Olympic Games Rio 2016: Travel Advisory

Security at Olympics is always a concern (Athens and Russia both experienced terrorism prior to hosting Olympic Games) to the athletes, their coaches, and families, as well as spectators from all over the world. This year at the Rio Olympics, expected to attract 500,000 visitors, the concern is no different. And with the recent arrest of 10-12 members of an Islamic military group after allegedly planning an attack during the games, many are concerned about the lax pre-9/11 security in Brazil even as they ramp up security procedures in advance of the summer Olympic Games.

For those concerned about the security, as well as those comfortable relying on the security of the Brazilians, what many fail to recognize is the security hole sitting in their pocket. Today, everyone carries a smartphone, for both personal and business communications, but what many do not consider is the risk that these mobile communications, including voice calls and text messages, pose. To the Olympic athletes, coaches, trainers and the families and relatives of the athletes the risks include the following:

  • Physical security – simple, seemingly benign conversations such as, “meet me at such and such location at this time,” can pose serious physical risks.
  • Media/Paparazzi risk – communications between an athlete and their coach, family member or significant other can easily be intercepted and wind up in the media causing unnecessary distraction and embarrassment.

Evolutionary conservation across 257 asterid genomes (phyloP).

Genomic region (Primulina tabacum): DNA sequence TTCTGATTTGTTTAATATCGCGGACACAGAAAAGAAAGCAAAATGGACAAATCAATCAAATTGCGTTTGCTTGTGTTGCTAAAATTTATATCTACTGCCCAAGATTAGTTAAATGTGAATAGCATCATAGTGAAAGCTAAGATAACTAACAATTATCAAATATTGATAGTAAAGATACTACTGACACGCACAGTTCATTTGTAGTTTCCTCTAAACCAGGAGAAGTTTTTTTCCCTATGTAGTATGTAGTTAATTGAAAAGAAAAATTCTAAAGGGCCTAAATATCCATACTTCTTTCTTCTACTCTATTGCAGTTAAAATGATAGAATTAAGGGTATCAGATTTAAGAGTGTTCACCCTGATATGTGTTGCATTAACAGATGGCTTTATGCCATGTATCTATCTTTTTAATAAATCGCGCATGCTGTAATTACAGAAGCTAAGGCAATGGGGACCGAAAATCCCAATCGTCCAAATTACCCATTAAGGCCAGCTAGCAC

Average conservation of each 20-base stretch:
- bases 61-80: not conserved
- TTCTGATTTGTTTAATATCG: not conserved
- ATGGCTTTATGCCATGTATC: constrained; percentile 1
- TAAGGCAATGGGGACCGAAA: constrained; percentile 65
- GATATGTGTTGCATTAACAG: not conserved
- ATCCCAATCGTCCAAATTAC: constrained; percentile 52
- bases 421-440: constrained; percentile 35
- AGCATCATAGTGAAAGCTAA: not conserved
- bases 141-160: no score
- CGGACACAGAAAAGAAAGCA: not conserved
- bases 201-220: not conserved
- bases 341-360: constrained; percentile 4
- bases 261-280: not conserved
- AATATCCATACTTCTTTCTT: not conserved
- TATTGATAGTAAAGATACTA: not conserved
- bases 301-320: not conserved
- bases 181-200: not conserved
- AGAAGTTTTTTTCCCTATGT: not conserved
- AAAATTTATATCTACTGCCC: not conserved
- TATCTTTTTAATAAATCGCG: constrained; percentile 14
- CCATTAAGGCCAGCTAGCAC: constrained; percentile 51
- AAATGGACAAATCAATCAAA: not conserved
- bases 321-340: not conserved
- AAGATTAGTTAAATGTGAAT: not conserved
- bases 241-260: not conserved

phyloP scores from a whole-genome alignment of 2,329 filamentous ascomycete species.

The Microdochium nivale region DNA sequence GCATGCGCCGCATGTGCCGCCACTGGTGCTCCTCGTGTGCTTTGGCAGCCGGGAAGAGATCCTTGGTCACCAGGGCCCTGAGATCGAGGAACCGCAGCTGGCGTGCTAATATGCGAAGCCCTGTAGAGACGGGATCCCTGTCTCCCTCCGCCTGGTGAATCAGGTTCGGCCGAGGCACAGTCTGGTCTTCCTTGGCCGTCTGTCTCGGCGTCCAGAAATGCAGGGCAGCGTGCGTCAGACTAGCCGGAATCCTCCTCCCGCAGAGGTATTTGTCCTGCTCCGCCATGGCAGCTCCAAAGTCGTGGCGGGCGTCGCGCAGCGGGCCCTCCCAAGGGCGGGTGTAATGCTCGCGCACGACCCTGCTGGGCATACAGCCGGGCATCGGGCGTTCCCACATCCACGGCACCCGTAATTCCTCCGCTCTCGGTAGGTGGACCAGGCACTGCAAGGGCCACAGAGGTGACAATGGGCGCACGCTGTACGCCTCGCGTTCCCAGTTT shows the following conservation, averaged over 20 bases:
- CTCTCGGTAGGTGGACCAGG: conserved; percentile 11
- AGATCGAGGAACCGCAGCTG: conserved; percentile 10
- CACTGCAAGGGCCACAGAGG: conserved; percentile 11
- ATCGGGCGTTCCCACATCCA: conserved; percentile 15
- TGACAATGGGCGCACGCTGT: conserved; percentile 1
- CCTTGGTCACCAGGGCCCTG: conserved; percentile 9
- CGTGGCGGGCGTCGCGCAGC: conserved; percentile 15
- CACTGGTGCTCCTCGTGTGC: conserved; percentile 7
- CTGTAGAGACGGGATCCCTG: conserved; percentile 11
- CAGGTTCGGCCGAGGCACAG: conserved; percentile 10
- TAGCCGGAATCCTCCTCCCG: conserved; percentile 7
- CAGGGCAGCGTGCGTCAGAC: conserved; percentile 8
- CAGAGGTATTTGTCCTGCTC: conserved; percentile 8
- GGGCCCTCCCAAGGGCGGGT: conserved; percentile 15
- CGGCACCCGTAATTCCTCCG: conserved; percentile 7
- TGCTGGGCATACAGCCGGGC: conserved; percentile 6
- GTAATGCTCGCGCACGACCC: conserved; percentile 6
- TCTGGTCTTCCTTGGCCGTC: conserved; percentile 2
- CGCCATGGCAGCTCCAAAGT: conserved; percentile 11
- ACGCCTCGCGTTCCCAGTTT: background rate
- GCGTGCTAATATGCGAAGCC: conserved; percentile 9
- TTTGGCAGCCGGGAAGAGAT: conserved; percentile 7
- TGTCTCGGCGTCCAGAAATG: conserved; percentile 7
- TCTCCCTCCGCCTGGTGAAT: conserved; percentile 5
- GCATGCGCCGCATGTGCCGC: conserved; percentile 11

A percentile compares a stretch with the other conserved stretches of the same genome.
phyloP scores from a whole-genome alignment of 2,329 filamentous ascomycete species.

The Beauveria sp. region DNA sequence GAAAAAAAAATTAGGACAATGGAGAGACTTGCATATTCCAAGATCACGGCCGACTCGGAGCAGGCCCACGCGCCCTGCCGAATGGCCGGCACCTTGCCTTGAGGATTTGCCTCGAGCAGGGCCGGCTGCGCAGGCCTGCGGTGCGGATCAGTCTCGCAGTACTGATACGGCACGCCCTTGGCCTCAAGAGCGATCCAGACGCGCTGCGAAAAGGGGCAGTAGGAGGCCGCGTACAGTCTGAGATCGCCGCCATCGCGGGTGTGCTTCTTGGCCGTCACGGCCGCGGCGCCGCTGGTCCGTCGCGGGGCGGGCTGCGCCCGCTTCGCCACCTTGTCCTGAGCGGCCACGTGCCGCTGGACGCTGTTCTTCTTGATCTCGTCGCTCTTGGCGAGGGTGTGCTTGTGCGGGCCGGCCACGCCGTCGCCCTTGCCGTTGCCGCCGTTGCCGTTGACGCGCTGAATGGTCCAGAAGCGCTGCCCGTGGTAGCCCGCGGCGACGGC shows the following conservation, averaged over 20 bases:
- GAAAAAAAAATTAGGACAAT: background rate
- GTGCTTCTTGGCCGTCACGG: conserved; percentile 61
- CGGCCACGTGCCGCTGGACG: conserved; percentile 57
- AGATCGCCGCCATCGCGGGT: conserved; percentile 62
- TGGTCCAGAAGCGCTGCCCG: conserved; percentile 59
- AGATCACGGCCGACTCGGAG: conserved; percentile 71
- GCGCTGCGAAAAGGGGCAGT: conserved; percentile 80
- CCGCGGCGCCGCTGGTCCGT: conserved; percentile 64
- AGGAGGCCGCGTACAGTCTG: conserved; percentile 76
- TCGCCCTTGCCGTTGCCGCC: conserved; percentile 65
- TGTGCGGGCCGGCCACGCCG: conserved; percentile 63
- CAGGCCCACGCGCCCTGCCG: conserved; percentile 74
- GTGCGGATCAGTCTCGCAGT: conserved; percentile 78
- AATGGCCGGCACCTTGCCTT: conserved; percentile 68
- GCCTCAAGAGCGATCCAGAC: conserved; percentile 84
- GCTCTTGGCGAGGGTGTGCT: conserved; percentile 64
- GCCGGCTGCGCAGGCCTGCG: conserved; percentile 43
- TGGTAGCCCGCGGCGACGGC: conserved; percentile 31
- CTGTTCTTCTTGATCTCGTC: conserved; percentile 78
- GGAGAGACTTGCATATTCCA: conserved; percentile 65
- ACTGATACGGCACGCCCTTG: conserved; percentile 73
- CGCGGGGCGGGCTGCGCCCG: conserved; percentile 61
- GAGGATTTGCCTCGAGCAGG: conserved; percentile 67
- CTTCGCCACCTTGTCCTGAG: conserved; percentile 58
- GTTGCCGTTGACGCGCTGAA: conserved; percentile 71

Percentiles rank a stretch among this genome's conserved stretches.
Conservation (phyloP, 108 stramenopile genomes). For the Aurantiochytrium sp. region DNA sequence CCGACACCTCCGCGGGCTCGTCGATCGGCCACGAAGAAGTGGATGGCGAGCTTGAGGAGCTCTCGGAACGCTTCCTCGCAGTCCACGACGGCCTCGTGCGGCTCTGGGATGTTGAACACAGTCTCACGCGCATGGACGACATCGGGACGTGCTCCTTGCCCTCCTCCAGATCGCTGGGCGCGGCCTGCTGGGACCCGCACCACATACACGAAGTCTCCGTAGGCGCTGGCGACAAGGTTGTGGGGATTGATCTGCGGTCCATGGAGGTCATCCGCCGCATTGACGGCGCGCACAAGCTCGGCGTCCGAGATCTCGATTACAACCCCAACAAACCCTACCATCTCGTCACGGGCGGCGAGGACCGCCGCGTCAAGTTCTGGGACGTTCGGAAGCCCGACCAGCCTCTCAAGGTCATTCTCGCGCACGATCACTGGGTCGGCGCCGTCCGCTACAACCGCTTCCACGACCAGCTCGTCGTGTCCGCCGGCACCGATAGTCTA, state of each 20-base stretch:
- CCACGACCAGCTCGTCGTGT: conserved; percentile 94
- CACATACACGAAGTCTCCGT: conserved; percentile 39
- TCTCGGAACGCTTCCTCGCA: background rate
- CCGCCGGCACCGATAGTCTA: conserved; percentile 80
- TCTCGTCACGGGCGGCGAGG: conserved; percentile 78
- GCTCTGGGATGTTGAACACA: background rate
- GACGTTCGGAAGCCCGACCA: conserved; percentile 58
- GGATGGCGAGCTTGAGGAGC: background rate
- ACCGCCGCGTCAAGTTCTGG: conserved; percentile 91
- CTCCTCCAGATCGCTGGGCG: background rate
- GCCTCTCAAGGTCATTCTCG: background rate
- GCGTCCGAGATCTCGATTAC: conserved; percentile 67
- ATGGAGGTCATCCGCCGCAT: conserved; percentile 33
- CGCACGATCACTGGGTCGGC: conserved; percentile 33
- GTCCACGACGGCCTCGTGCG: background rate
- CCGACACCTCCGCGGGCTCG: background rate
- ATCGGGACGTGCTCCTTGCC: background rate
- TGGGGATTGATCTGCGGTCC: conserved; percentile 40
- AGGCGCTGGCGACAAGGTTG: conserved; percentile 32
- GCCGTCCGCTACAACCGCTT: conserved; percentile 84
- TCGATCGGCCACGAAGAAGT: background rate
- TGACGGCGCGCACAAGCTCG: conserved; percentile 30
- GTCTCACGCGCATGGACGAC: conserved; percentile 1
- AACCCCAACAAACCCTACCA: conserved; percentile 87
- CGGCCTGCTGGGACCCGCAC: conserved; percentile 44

• Competitive risk – communications between athletes, coaches, and others can be intercepted by competitors providing insight into strategy, training, preparedness that can then be used against them.

To members of the general public who will be spectators at the Olympic Games, the risks include the following:

  • Physical security – while spectators may not be as high-profile targets as the athletes, they are just as much at risk for criminals seeking kidnap and ransom payments or worse; terrorists. However, unlike the athletes, spectators do not have the benefit of the same sophisticated security apparatus that protects the athletes.
  • Commercial risk – while some spectators “unplug” and focus their attention exclusively on the games, most naturally continue to keep in active contact with professional colleagues. After all, one unfortunate natural use of smartphones is for work-related activities including checking emails, making phone calls and sending text messages, even while on vacation. Work communications can easily be intercepted, revealing all sorts of confidential business information that can be used for financial or other commercial gains.

While overseas, many consider VoIP communications apps to save on roaming charges. Calls and text messages can quickly add up creating astronomical fees, whereas by switching over to a VoIP app you can make unlimited calls and send unlimited text messages using your data plan.

Some popular consumer VoIP apps, such as WhatsApp, provide a degree of communications security. These may seem sufficient for personal conversations. However, they are not reliable. The Brazilian government has blocked WhatsApp multiple times and it’s probably best not to rely on a solution that may be blocked and ineffective as a means of communicating.

Consider a secure, reliable, easy-to-use secure communications solution such as TrustCall Global Service, ensuring you’ll be able to make secure calls and send secure text messages while enjoying Rio 2016 as an athlete or spectator.





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